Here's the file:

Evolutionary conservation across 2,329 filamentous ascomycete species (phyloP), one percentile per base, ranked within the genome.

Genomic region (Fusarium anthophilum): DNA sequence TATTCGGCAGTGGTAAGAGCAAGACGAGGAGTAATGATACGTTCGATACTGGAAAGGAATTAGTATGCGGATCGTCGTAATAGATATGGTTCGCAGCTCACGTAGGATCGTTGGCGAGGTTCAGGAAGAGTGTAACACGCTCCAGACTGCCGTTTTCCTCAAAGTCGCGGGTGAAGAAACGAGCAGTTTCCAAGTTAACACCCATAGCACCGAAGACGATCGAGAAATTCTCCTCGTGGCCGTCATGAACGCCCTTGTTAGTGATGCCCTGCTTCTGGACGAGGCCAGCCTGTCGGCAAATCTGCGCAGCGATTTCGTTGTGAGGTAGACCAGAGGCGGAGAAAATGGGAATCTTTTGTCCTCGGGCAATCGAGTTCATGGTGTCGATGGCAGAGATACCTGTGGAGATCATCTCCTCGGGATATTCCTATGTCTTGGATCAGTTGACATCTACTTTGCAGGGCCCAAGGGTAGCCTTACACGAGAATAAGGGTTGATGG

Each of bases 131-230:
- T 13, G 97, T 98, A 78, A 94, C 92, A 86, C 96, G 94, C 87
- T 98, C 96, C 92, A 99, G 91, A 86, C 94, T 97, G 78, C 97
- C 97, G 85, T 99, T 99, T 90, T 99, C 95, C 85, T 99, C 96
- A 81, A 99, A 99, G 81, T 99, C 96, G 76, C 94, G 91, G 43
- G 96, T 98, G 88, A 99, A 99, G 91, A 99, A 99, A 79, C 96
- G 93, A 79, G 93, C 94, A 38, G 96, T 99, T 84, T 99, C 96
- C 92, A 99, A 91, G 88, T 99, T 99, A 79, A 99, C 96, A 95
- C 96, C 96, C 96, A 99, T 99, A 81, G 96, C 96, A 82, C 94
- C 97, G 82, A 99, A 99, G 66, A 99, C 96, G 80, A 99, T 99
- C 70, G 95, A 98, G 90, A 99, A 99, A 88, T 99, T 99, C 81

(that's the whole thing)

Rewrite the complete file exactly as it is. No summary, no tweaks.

Evolutionary conservation across 2,329 filamentous ascomycete species (phyloP), one percentile per base, ranked within the genome.

Genomic region (Fusarium anthophilum): DNA sequence TATTCGGCAGTGGTAAGAGCAAGACGAGGAGTAATGATACGTTCGATACTGGAAAGGAATTAGTATGCGGATCGTCGTAATAGATATGGTTCGCAGCTCACGTAGGATCGTTGGCGAGGTTCAGGAAGAGTGTAACACGCTCCAGACTGCCGTTTTCCTCAAAGTCGCGGGTGAAGAAACGAGCAGTTTCCAAGTTAACACCCATAGCACCGAAGACGATCGAGAAATTCTCCTCGTGGCCGTCATGAACGCCCTTGTTAGTGATGCCCTGCTTCTGGACGAGGCCAGCCTGTCGGCAAATCTGCGCAGCGATTTCGTTGTGAGGTAGACCAGAGGCGGAGAAAATGGGAATCTTTTGTCCTCGGGCAATCGAGTTCATGGTGTCGATGGCAGAGATACCTGTGGAGATCATCTCCTCGGGATATTCCTATGTCTTGGATCAGTTGACATCTACTTTGCAGGGCCCAAGGGTAGCCTTACACGAGAATAAGGGTTGATGG

Each of bases 131-230:
- T 13, G 97, T 98, A 78, A 94, C 92, A 86, C 96, G 94, C 87
- T 98, C 96, C 92, A 99, G 91, A 86, C 94, T 97, G 78, C 97
- C 97, G 85, T 99, T 99, T 90, T 99, C 95, C 85, T 99, C 96
- A 81, A 99, A 99, G 81, T 99, C 96, G 76, C 94, G 91, G 43
- G 96, T 98, G 88, A 99, A 99, G 91, A 99, A 99, A 79, C 96
- G 93, A 79, G 93, C 94, A 38, G 96, T 99, T 84, T 99, C 96
- C 92, A 99, A 91, G 88, T 99, T 99, A 79, A 99, C 96, A 95
- C 96, C 96, C 96, A 99, T 99, A 81, G 96, C 96, A 82, C 94
- C 97, G 82, A 99, A 99, G 66, A 99, C 96, G 80, A 99, T 99
- C 70, G 95, A 98, G 90, A 99, A 99, A 88, T 99, T 99, C 81